According to Aylwin, the commission, which held its first meeting Monday, "isn't as organization dependent upon the government nor on the president nor on any ministry." By distancing the commission from institutional authorities, Aylwin hopes to foster greater support from indigenous leaders, some of whom have described the commission as nothing more than as a publicity stunt by the Lagos administration. The aim of the commission is to review past treatment of the country's indigenous population, using a similar format as the 1991 Truth and Reconciliation (Rettig) Commission, which collected information on human rights abuses committed during the dictatorship of Augusto Pinochet.
Chile's indigenous population has historically been dismissed by many people as detrimental to the progress of the country. The persistence and institutionalization of negative characterizations of indigenous people has created deep-rooted prejudices among many of Chile's non-native inhabitants. By involving indigenous leaders as well as academics, religious leaders and historians, the Indigenous Truth Commission aims to draw up an account of native people's history that will be free of prejudice and embraced by all sectors of society.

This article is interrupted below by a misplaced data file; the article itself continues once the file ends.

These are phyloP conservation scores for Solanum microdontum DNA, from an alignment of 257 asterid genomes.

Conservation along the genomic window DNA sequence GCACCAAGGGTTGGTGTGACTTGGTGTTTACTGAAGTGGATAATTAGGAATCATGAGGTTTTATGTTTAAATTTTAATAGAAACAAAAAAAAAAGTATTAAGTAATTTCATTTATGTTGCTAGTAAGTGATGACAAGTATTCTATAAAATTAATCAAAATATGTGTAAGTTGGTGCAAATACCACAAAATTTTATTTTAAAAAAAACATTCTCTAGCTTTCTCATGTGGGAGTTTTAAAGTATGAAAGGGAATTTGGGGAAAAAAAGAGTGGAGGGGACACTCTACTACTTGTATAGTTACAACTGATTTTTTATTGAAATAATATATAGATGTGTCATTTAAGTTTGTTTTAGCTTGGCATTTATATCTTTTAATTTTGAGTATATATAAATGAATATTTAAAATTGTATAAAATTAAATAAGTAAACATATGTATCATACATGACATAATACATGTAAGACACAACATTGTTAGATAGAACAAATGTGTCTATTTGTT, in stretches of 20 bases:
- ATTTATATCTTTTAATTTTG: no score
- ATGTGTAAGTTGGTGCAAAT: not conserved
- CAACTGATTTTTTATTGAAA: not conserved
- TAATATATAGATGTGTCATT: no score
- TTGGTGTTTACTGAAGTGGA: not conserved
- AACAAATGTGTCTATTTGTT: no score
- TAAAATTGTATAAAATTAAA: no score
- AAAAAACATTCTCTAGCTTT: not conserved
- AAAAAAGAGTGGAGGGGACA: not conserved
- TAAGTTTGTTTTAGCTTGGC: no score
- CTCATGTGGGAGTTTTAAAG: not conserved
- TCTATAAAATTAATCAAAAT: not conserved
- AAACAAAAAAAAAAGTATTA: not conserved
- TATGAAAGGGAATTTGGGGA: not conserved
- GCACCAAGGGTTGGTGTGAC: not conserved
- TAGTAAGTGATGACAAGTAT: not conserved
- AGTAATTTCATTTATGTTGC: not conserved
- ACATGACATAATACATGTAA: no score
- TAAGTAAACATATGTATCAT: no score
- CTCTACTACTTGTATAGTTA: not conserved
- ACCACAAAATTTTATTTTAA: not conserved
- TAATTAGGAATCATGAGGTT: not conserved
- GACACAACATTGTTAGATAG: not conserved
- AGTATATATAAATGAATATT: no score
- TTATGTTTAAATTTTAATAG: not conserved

This history will then be used to assist the commission in defining the main problems currently facing indigenous communities. From there, it will draft a "new treaty" on the treatment of the native population, which commission members hope will be officially adopted by the State, and unofficially embraced by all Chileans.
The commission, which was convoked on Jan. 18, is expected to conclude its work within two years.
Although the first meeting was attended by various indigenous leaders, predominantly from the government's National Indigenous Development Agency (CONADI) as well as non- native participants, Aylwin said he hoped to persuade other key Mapuche leaders, such as Aucan Huilacaman, chief spokesperson for the radical Todas Las Tierras Council_ Adolfo Millabur, Chile's only indigenous mayor- and Galvarino Reiman, head of the Lumaco Nancucheo Association, to attend the next meeting. Native people represent 15 percent of Chile's population, with 92 percent being Mapuche, 4.8 percent Aymara and 2.2 percent Rapa Nui. The remaining 1 percent is composed of Atacamenos, Quechua and Colla and others.